Thoughts on Refueling
After being at Refuel in the Rockies this past week with a group of 30 youth workers, I’ve had some time to think through everything that we processed together as a group, and there are three big observations I made about the needs of youth workers.
1. Youth Workers Need Community
It was amazing to see 30 different youth workers who didn’t know each other build relationships over the course of three days. The way they poured into each other, encouraged each other, and called each other out was amazing. One youth worker even wrote on his evaluation that dinner with the whole group was the highlight of his trip because it allowed him to be himself with a group of people who truly understood him. Pretty awesome stuff.
2. Youth Workers Need a Retreat
While many youth workers out there have given youth ministry a bad name by being lazy and unprofessional, the truth is majority of them work their butts off to push the ministry forward. They disciple students, they build into adults, they work with parents, they run trainings, they meet with their senior pastors…the list goes on. Youth workers need to be intentional about taking time to retreat and be with God. They need to let him refuel them. You cannot give what you do not have.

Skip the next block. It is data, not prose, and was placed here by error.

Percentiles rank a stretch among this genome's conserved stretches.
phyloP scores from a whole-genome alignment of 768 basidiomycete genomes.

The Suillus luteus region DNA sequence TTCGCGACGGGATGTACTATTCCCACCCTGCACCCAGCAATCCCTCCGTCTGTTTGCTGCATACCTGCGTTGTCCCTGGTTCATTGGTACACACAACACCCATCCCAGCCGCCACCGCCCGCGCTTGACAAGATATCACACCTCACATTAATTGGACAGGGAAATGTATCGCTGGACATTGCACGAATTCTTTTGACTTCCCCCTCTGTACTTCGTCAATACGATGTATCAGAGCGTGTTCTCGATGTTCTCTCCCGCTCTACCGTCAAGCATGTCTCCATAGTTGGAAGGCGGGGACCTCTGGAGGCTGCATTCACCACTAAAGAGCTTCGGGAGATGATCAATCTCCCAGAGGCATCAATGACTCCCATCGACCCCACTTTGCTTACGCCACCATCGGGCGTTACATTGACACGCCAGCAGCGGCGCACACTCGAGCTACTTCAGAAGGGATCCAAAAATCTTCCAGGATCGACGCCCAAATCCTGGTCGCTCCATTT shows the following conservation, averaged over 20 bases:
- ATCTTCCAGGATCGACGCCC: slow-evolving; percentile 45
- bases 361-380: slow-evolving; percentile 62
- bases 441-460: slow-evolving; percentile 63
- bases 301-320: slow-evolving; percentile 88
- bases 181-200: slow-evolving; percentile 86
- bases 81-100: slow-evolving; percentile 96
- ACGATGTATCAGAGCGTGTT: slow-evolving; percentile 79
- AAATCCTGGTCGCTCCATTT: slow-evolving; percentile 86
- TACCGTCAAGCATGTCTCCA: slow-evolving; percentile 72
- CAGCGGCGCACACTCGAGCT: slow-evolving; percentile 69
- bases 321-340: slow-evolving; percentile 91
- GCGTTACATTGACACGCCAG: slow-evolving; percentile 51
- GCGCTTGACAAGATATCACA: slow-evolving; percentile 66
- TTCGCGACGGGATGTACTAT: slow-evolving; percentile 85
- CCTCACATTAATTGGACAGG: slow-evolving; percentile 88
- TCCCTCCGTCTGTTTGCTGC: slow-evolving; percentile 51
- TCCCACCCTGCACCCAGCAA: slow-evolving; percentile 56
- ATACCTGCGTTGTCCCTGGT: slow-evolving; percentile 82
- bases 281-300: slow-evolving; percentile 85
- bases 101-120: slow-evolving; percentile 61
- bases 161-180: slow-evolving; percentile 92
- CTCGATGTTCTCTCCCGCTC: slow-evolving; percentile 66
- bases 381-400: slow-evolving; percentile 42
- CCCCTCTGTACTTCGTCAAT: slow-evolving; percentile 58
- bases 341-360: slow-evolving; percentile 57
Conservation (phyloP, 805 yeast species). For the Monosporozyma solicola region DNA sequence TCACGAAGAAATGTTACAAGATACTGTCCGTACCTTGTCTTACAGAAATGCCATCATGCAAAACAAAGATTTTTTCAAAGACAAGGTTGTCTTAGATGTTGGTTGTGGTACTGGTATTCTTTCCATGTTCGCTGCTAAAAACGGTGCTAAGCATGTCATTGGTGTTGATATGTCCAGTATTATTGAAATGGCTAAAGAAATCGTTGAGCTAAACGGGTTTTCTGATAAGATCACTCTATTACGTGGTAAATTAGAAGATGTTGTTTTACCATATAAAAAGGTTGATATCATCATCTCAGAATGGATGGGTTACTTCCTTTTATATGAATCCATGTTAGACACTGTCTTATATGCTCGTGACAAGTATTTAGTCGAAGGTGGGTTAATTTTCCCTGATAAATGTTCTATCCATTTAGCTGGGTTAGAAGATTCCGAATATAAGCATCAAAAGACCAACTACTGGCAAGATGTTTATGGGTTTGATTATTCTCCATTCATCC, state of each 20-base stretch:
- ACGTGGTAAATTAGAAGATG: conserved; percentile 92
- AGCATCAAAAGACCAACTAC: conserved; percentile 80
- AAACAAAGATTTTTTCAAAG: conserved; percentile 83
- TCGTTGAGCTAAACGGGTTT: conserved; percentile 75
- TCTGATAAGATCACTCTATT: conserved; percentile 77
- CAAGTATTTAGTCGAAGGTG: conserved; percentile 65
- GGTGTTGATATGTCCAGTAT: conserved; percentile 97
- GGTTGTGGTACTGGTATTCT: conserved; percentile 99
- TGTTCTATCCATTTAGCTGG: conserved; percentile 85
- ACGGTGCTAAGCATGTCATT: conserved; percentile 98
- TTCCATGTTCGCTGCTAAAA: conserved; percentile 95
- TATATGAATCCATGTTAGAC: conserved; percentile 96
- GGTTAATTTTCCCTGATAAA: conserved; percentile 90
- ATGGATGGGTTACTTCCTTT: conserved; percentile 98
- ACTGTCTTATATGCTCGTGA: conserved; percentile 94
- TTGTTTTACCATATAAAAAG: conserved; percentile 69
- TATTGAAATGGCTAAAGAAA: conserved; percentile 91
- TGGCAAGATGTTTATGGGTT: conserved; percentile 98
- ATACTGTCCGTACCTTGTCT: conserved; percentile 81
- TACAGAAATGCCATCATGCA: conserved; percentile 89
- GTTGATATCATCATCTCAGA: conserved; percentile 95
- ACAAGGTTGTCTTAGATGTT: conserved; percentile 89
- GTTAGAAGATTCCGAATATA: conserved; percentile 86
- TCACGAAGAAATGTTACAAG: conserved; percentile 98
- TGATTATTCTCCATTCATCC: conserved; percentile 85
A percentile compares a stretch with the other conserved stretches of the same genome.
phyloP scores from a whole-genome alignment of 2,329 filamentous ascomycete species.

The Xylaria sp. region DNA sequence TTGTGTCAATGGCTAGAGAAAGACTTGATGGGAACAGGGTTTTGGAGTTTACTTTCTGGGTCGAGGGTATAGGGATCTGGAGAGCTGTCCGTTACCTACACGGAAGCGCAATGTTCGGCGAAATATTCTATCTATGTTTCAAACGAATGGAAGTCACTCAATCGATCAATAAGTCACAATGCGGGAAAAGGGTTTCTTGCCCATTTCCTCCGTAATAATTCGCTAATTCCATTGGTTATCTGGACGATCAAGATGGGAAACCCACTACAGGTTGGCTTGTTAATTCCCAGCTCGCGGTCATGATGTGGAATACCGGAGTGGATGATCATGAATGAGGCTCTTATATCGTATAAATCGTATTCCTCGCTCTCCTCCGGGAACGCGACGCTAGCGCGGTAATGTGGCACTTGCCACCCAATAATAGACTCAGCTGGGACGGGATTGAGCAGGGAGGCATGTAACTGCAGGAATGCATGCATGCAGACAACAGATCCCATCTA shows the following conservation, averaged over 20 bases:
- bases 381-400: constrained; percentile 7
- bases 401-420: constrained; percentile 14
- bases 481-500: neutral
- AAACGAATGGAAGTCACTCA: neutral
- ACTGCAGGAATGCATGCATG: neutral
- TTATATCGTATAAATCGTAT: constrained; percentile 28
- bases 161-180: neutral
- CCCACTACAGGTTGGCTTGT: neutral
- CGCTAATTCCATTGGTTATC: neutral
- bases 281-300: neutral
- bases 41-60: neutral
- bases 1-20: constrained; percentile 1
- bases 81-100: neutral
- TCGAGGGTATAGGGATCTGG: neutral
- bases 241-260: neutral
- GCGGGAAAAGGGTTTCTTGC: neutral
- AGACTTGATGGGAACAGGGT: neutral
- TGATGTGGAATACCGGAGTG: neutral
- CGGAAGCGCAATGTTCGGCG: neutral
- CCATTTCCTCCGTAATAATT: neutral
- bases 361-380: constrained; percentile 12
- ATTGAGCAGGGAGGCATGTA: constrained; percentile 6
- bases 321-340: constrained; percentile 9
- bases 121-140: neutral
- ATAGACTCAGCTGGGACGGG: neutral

3. Youth Workers Need to Take Risks
One of the biggest things that stood out to everyone who came was how God was calling them to continually take risks for his sake. We live in a culture that is constantly telling students to desire the biggest house, the biggest car, the highest paying job, and a life of security above all else. It’s the American Dream. Yet we are members of Christ’s family and he constantly calls us to take risks, to put ourselves on the line, to reach past our limitations. If we do not model risk taking for our students, they will learn how to live comfortably, and that will be a slow death.
About the Author
Doug Franklin is the president of LeaderTreks, an innovative leadership development organization focusing on students and youth workers. Doug and his wife, Angie, live in West Chicago, Illinois. They don’t have any kids, but they have 2 dogs that think they are children. Diesel and Penelope are Weimaraners who never leave their side. Doug grew up in… Read More